Ways You Unknowingly Decrease Your Indoor Air Quality

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indoor air quality is partly a result of everyday activities that emit contaminants into the air. The health effects of poor indoor air quality may be experienced immediately after exposure or even years later with constant exposure. These effects can range from mild symptoms like irritation or headaches, to severe ailments like respiratory diseases and cancer.

One of the primary ways to avoid poor indoor air quality is to maintain your home’s air system regularly. This involves hiring professional air duct cleaning services at least once every three to five years and replacing air filters periodically, among other maintenance tasks.

Apart from proper maintenance, it’s crucial to avoid doing activities that decrease your home’s indoor air quality. Here are the ways with which you may be unknowingly harming the quality of your home, and how you can avoid them.

Smoking inside and outside

Cigarette smoke is one of the worst pollutants that can harm your home’s indoor air quality. However, even if you smoke outside of your home, you may still be bringing in pollutants that are stuck on your clothes, hair, and skin. And if your smoking area is right outside of your home, the smoke can still enter your house through gaps in windows, doors, and walls.

Repeated exposure to smoke, especially secondhand and thirdhand, can increase the risk of asthma, lung cancer, and heart disease. These risks are higher in children than in adults. To protect your family against the dangers of cigarette smoke, take the necessary measures to stop smoking right away. If you need medical help, ask your doctor about therapy or medication that can help you quit.

Having lots of clutter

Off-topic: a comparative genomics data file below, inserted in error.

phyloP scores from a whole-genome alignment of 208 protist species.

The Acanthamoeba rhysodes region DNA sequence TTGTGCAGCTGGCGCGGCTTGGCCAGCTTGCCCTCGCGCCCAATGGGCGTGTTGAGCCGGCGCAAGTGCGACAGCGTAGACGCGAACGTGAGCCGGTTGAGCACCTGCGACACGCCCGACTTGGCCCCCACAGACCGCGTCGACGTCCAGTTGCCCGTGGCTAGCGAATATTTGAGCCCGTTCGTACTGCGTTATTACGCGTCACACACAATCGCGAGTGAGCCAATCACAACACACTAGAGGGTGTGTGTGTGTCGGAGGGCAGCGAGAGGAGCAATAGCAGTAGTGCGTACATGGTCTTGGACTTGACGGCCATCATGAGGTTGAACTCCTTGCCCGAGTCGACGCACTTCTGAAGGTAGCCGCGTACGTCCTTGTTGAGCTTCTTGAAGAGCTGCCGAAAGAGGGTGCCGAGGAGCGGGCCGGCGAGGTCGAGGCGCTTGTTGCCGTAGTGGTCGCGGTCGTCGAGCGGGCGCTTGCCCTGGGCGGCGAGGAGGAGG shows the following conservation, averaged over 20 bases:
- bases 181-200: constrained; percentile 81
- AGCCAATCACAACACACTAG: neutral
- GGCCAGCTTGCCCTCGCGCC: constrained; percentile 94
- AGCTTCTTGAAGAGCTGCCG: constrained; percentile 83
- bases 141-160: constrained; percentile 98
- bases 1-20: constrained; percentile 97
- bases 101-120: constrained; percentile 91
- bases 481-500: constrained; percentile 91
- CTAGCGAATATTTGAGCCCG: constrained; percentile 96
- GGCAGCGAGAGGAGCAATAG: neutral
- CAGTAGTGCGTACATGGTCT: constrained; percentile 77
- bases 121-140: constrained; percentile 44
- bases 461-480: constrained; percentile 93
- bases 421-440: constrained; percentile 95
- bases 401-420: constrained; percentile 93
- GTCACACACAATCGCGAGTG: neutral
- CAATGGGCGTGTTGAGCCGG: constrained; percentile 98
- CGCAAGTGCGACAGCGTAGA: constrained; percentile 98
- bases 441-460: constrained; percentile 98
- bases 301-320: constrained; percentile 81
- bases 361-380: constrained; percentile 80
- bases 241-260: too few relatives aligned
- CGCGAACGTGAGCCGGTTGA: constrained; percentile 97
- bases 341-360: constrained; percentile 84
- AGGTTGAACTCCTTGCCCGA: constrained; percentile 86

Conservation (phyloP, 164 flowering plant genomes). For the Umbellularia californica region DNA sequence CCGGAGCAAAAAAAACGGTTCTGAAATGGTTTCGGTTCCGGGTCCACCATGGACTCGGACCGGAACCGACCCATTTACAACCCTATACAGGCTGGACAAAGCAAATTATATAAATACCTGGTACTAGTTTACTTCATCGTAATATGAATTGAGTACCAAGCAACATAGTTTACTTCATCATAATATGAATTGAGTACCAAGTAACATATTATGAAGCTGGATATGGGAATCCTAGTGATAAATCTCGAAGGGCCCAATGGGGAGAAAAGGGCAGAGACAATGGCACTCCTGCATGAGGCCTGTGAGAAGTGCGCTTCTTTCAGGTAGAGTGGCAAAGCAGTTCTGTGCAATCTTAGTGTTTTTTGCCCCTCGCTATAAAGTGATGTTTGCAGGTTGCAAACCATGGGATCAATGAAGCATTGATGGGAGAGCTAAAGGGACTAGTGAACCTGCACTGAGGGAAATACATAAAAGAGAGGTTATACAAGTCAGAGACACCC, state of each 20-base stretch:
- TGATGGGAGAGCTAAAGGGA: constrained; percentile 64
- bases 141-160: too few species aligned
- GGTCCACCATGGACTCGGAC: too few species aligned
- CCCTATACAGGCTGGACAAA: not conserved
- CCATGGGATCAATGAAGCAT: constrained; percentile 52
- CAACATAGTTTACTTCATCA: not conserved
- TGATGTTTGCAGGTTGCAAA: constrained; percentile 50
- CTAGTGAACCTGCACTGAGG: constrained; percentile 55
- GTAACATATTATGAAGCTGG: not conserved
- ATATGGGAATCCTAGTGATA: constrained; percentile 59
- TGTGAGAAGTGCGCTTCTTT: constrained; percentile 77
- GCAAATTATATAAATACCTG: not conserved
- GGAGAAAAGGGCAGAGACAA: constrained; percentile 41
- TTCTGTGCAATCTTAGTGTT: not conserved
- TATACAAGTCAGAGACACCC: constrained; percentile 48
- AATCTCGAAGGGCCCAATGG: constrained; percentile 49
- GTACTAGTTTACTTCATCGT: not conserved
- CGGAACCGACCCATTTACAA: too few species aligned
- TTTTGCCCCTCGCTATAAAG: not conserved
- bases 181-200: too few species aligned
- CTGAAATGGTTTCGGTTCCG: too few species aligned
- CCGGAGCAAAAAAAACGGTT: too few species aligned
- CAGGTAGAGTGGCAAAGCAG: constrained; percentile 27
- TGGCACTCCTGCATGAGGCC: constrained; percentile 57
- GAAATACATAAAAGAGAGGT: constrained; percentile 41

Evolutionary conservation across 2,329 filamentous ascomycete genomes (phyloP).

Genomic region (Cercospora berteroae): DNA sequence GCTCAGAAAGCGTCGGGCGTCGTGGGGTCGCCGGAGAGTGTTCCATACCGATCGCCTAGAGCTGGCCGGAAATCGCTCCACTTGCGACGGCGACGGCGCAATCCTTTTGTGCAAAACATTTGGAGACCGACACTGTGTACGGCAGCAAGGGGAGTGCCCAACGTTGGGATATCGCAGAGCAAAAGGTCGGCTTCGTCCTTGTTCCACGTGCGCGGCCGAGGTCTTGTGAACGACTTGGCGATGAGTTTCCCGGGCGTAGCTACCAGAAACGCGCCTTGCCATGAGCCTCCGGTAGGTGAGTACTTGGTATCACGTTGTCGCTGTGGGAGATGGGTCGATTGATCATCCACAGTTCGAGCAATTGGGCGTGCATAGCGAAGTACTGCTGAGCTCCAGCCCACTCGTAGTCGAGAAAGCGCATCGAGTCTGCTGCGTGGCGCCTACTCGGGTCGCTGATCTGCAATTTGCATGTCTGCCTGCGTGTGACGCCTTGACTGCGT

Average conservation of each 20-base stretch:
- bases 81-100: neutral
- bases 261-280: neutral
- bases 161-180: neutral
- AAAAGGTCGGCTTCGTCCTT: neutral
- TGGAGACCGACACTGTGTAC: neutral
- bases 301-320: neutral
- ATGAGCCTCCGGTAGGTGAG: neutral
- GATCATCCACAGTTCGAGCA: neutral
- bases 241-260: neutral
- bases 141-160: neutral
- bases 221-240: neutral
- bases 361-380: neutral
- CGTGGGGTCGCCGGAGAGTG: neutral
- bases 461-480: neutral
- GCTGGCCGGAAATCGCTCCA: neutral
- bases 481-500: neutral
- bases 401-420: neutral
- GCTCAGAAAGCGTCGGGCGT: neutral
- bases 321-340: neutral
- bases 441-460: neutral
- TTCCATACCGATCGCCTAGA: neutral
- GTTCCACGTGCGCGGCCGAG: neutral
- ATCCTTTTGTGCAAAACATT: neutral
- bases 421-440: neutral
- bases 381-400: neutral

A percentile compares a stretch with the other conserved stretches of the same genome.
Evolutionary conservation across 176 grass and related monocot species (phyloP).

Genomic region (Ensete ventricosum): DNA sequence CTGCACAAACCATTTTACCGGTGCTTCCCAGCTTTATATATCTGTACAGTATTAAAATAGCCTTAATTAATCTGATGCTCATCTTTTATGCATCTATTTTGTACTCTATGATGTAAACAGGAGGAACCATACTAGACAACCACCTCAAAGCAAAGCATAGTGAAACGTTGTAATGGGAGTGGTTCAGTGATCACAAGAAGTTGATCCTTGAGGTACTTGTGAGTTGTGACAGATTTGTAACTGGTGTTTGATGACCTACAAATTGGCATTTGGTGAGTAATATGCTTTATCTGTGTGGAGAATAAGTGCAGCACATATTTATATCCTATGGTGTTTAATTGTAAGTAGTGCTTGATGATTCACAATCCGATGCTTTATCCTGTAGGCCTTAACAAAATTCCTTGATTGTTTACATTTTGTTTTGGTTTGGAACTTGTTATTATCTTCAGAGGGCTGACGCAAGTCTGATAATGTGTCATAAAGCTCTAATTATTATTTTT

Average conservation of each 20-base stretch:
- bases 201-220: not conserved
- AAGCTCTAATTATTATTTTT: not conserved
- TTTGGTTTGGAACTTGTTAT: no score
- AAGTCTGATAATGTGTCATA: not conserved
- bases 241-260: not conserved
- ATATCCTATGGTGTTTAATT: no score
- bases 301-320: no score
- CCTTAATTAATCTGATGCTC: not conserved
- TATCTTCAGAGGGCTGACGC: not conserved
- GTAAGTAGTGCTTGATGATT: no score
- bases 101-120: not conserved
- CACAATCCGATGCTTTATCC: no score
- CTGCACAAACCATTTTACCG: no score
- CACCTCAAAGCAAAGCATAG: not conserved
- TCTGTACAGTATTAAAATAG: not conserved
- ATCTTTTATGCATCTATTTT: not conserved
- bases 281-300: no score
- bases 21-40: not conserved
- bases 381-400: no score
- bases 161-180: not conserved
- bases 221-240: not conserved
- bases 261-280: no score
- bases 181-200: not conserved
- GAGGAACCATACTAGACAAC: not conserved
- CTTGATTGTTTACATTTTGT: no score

The more stuff there are is in your house to collect dust, the poorer your indoor air quality will be. Excessive clutter also makes it difficult for you to maintain a clean house, and if you don’t clean your house thoroughly, the dirt and allergens present in your home are likely to be higher in number.

Reduce the amount of clutter in your home. Keep surfaces as tidy as they can be and store things inside closets or drawers to minimize dust. Not only will de-cluttering your home increase your indoor air quality, but it will also make for a cleaner, more organized house that is conducive to relaxation and productivity.

Using craft supplies in closed spaces

Craft supplies such as glue, paint, and toner ink may contain air pollutants that can cause or exacerbate respiratory conditions. You can avoid craft supplies from reducing your indoor air quality by only using them in well-ventilated areas.

Not shampooing carpet

Vacuuming your carpet, even if you do it regularly, can only do so much to remove dust and debris from your floors. If you don’t shampoo your carpet, too, you’re most likely walking on a saturated breeding ground of bacteria and contaminants. Not only that, but your indoor air quality is most likely suffering as well.

Have your carpets shampooed at least once a year, on top of vacuuming twice or thrice a week. If you can do without the carpets, consider having them removed to save money and improve your indoor air quality at the same time.

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Using strong household cleaners

Many commercial household cleaners contain harsh chemicals that can emit volatile organic compounds (VOC) in your house, especially when used in excess. Avoid this by choosing products that do not have (or contain reduced amounts) VOCs, irritants, fragrances, and flammable ingredients. Better yet, eliminate the use of chemical cleaners in your house and go for natural cleaners that contain ingredients like baking soda, vodka, lemon, and other organic materials.

Not ventilating your kitchen

Gas stoves can emit harmful contaminants into the air, particularly carbon monoxide and nitrogen dioxide. When cooking, be sure to turn on your kitchen hood or open a window to let these contaminants flow outside.

Spraying perfume

Perfumes and colognes contain volatile organic compounds, making them a significant source of air pollution. That said, avoid spraying perfumes or cologne in excessive amounts, or avoid using them entirely. If you must spray perfume, it’s better to do it outside of your house or near a window to ensure that VOCs don’t stay inside your home for long.

Avoiding these things and maintaining your home’s HVAC system is the best approach to ensuring good indoor air quality in your home. Don’t wait for your family to start experiencing respiratory problems before you act–if you suspect that your home’s air is not clean or safe, start looking for the problem areas right away.

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